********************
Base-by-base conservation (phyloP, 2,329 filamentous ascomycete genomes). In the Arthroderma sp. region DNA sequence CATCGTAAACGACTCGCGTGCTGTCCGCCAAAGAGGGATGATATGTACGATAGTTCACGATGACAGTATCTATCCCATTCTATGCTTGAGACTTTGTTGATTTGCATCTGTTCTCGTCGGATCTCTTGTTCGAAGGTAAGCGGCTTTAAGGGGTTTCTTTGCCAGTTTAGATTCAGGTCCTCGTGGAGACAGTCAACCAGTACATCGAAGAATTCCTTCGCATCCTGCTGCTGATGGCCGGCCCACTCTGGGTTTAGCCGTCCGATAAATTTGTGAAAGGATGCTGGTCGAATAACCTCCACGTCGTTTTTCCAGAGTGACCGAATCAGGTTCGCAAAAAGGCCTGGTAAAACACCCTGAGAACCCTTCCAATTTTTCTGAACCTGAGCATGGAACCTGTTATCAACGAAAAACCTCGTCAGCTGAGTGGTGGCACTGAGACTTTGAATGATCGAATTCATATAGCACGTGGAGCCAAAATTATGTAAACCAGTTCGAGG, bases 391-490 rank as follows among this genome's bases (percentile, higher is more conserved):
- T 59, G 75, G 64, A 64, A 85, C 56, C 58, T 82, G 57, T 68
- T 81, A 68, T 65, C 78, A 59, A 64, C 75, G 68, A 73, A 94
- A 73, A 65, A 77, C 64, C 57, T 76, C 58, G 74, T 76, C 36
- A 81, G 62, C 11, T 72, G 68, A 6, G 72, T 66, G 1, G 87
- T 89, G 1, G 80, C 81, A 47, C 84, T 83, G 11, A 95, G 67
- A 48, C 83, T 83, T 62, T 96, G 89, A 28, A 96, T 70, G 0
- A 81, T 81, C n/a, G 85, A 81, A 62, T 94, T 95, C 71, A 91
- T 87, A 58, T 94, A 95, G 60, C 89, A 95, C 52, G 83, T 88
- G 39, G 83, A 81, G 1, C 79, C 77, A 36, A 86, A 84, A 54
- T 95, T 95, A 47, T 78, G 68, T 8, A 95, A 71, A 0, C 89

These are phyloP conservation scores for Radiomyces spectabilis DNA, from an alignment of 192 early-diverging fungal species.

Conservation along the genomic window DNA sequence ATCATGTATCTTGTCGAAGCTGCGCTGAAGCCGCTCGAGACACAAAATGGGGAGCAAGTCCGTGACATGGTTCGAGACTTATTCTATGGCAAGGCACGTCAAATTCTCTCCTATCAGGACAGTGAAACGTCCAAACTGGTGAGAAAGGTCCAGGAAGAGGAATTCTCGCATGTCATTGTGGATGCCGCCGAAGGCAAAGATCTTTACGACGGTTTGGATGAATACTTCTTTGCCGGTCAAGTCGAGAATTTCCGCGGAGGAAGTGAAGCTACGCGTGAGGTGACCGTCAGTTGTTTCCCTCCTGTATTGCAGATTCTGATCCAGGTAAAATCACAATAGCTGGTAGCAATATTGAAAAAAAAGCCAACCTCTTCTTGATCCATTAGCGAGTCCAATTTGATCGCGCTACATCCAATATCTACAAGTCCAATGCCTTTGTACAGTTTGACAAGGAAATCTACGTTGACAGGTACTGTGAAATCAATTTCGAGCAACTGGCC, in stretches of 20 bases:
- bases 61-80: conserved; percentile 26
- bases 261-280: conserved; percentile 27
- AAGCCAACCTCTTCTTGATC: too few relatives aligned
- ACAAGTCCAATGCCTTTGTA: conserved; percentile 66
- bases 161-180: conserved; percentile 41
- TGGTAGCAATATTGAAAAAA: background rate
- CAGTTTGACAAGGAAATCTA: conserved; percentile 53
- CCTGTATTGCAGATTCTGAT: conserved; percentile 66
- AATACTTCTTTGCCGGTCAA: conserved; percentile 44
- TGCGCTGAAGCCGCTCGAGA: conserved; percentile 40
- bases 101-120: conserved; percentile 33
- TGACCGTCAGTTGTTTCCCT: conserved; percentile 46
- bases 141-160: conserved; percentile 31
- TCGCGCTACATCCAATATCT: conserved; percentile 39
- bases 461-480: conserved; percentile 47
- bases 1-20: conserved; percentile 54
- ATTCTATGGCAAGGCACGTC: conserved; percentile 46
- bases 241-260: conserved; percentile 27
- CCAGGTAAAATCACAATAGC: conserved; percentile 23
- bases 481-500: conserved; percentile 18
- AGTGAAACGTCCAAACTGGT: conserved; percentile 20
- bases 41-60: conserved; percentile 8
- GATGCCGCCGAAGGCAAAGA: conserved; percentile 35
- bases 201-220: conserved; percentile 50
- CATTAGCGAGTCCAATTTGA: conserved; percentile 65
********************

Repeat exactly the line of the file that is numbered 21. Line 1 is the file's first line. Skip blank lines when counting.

- CCTGTATTGCAGATTCTGAT: conserved; percentile 66